9. 9. Critical Approach and Sexual Harassment <ul><li>If these women speak out and tell someone that they are being harassed, and then the situation repeats itself, or in fact worsens; this does not help female personnel feel free of oppression. </li></ul><ul><li>Since this happens, women are only more subservient, and therefore the patriarchy has dominated them once again in the organization where they work. </li></ul>
  10. 10. Critical Approach and Sexual Harassment <ul><li>Bingham (1991) says that since some organizations do not have organizational and group solutions when it comes to sexual harassment; for example when women do not have social support from coworkers in the workplace, individual action may be her only hope to change the actions of her harasser(s). </li></ul>
  11. 11. Critical Approach and Sexual Harassment <ul><li>Women use framing devices, one of which is called: “Accepting Dominant Interests” (Miller, 2006, p. 135). </li></ul><ul><ul><li>Miller (2006) explains that when women use this particular framing device, it means that they accept the sexual harassment and it is less important than managerial concerns. </li></ul></ul><ul><li>According to Bingham (1991): </li></ul><ul><ul><li>If a woman does not want to formally report the sexual harassment she may feel compelled to maintain a harmonious (or at least tolerable) working relationship with the man who has harassed her, especially if he is a supervisor. Thus, she may be concerned with relational factors such as respect, trust, cooperation, and affiliation. (p. 92) </li></ul></ul>
  12. 12. Critical Approach and Sexual Harassment <ul><li>This ideology that women who are sexually harassed must feel “harmonious” is why women in this type of working environment may feel as if they are indeed being suppressed by their supervisor(s). </li></ul><ul><li>In this situation, a critical theorist would want the victim of sexual harassment to voice her opinion and report the incident to someone of a higher position than her abuser; or seek help outside of the organization </li></ul>
  13. 13. Critical Approach and Sexual Harassment <ul><li>Men can be victims of sexual harassment in organizations as well; but men and women see sexual harassment differently because of different experiences with both fear and power (Miller, 2006). </li></ul>
  14. 14. Critical Approach and Sexual Harassment <ul><li>Bingham (1991) also notes that: </li></ul><ul><ul><li>Traditional beliefs that women are provocative sex-objects and men are sexual aggressors also may contribute to harassment by encouraging sexual behavior at work, and by removing responsibility for harassing communication from perpetrators. (p. 94) </li></ul></ul><ul><li>This definitely creates a misunderstanding in the workplace because of traditional beliefs and the ideologies that people assume women are sex-objects. </li></ul><ul><li>Therefore, the assumption influences sexual harassment. </li></ul>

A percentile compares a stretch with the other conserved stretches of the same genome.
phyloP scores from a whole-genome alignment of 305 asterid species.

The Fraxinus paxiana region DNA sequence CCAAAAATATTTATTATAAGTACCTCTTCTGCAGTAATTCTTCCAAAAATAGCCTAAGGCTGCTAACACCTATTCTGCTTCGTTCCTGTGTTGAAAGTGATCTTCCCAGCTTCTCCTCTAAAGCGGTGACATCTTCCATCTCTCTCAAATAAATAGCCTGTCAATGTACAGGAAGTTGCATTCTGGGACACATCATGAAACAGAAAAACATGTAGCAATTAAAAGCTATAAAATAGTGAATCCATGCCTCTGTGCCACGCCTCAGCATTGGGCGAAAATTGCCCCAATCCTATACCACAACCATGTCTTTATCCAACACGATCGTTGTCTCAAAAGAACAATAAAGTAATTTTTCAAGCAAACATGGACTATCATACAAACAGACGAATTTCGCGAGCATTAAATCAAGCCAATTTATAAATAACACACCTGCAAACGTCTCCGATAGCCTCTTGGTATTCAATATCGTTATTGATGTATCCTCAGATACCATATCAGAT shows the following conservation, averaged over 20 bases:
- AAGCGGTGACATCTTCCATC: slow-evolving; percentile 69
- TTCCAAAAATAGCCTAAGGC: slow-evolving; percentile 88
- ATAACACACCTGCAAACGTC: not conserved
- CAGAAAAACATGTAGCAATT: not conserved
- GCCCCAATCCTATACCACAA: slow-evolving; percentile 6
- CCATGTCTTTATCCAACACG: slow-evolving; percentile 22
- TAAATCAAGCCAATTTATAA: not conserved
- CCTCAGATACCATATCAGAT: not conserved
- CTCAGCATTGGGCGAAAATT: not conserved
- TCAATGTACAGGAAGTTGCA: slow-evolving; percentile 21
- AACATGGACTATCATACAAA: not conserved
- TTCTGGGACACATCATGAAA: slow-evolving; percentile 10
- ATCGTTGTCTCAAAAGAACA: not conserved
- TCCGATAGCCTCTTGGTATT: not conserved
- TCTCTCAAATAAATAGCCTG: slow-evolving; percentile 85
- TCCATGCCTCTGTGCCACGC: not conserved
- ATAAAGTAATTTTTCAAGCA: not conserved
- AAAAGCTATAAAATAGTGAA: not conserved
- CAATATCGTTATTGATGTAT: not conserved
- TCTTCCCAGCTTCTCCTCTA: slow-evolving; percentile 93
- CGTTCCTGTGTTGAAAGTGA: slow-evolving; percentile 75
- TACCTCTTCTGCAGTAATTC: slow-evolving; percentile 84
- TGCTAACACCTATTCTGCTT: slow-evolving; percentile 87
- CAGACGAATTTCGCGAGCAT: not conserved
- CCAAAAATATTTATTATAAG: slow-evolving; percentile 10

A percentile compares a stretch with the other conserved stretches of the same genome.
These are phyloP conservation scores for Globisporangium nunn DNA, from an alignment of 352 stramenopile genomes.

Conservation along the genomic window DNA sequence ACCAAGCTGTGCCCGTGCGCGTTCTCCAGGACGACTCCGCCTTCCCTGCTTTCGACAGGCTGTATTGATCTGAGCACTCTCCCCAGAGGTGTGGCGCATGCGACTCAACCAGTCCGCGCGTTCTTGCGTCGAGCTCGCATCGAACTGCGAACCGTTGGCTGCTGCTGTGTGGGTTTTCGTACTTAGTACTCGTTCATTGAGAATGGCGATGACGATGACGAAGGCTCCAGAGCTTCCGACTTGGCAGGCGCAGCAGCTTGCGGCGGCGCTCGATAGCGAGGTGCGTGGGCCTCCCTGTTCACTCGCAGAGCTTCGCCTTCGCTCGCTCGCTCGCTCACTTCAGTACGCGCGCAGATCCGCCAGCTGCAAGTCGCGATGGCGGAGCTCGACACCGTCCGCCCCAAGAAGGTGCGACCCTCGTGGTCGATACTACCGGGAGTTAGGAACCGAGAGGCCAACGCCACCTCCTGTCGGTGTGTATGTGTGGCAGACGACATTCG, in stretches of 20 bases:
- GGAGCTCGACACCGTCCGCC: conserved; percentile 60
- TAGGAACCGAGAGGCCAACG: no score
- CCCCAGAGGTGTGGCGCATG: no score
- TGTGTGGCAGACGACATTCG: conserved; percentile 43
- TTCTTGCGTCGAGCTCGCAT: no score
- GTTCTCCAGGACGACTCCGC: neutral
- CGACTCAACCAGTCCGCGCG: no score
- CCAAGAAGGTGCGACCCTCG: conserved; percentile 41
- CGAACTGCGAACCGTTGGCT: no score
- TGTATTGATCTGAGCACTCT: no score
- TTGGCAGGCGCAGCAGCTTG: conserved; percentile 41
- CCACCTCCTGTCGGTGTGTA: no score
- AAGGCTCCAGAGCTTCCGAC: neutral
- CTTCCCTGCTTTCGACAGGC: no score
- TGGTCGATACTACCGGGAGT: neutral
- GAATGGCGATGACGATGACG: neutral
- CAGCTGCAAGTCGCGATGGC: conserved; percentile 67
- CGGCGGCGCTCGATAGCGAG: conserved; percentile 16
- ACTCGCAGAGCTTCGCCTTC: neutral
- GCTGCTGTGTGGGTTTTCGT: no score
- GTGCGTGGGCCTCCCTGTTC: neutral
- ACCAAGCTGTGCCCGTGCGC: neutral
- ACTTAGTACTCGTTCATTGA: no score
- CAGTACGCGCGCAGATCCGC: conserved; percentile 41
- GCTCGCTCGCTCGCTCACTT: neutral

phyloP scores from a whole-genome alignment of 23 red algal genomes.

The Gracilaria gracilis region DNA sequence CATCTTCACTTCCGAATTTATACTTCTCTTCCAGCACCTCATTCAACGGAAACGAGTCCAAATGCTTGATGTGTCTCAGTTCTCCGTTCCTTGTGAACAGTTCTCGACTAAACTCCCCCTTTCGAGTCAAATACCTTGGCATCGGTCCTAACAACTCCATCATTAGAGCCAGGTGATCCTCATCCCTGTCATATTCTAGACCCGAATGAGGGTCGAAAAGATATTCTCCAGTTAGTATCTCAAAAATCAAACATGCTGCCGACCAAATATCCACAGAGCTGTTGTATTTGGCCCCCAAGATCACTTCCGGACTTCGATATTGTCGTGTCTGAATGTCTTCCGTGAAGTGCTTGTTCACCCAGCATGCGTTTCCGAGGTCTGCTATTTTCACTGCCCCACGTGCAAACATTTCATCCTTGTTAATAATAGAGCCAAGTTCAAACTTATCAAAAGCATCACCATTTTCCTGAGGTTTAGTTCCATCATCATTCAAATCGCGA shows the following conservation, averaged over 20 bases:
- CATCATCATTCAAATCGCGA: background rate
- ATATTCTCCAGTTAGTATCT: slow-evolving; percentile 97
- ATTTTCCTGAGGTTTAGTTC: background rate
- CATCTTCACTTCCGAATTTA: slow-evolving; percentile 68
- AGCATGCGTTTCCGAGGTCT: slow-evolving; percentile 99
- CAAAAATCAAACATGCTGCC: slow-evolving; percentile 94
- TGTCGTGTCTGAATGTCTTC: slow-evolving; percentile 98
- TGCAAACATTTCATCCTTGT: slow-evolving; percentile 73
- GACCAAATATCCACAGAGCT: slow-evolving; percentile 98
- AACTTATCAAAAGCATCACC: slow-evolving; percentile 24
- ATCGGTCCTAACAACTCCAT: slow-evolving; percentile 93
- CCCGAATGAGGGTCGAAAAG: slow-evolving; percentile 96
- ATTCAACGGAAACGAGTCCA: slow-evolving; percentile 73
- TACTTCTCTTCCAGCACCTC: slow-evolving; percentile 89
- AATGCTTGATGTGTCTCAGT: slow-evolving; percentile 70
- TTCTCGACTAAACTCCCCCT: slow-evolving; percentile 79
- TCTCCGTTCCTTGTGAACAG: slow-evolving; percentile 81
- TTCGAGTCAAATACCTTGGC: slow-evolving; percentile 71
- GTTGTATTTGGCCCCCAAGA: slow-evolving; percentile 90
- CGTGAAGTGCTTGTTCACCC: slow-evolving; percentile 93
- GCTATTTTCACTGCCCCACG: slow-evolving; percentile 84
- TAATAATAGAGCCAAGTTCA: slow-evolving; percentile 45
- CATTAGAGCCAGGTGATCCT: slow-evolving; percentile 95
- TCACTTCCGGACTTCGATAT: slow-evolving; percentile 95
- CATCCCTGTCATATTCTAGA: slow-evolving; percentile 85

15. 15. Critical Approach and Sexual Harassment <ul><li>Another issue that is a part of sexual harassment consists of sexual innuendos. </li></ul><ul><li>Men find using sexual innuendos as a stress-reliever where most women seem to find it a form of sexual harassment </li></ul><ul><ul><li>For example a man might whistle or comment on a woman’s clothing when what she is wearing has nothing to do with their work </li></ul></ul><ul><li>Sexual innuendos usually involve statements that are intentionally ambiguous, so the offender can claim “That’s not what I meant.” </li></ul>
  16. 16. Critical Approach and Sexual Harassment <ul><ul><li>Therefore, according to Keyton and Menzie (2007), “by contextualizing the sexual aspect of the conversation in work tasks, the harasser in one sense legitimizes his or her actions” (p. 95). </li></ul></ul><ul><ul><li>Even though the harasser may use innuendos, the delivery of their message can have multiple meanings and confuse the person receiving the message. </li></ul></ul><ul><ul><li>Because the harasser knows what they are saying and knows their intended message, they essentially have power over the victim. </li></ul></ul><ul><ul><li>The victim is left confused on whether the conversation was legitimate, or inappropriate, and is oppressed because they are not comfortable re-addressing the conversation. </li></ul></ul>
  17. 17. Critical Approach and Sexual Harassment <ul><li>As Dougherty (2001) states, “97% of organizations now report having sexual harassment policies while 84% of employees report that they are well informed about their employer’s sexual harassment policy” (p. 372-373). </li></ul><ul><li>Sexual harassment is part of everyday work life, and people are even aware of it; but it is still being tolerated too easily. </li></ul><ul><li>Miller (2006) states that “Societal structures and processes allow the dominant class to shape organizational ideology” (p. 128). </li></ul>
  18. 18. Critical Approach and Sexual Harassment <ul><li>In the future, research can be conducted to further knowledge about sexual harassment. </li></ul><ul><li>Many people who are victims of sexual harassment are afraid to go to their supervisors for fear of possibly losing their job and having to ‘save face.’ </li></ul>
  19. 19. Critical Approach and Sexual Harassment <ul><li>Managers should: </li></ul><ul><ul><li>Have an open-door policy </li></ul></ul><ul><ul><li>Teach employees how to deal with confrontation </li></ul></ul><ul><ul><li>Deal with sexual harassment in a face-to-face manner so that nonverbal cues can be read by the victim of harassment. </li></ul></ul><ul><ul><li>Have a mediator to help in the situation so that the individuals do not have to go through the experience alone. </li></ul></ul><ul><ul><li>Have online policies that employees can read from their intranet and they should review these on a yearly basis </li></ul></ul>
  20. 20. Critical Approach and Sexual Harassment <ul><li>To conclude the paper: </li></ul><ul><ul><li>The process of gender diversity is related to the critical approach through the concepts of power, ideology, hegemonic control, and emancipation. </li></ul></ul><ul><ul><li>In order to have a healthy work environment, and to avoid high statistics of sexual harassment, listening to the victims of sexual harassment and taking their concerns seriously can help change societal views of this issue. </li></ul></ul>
  21. 21. Any questions? Thanks for your time!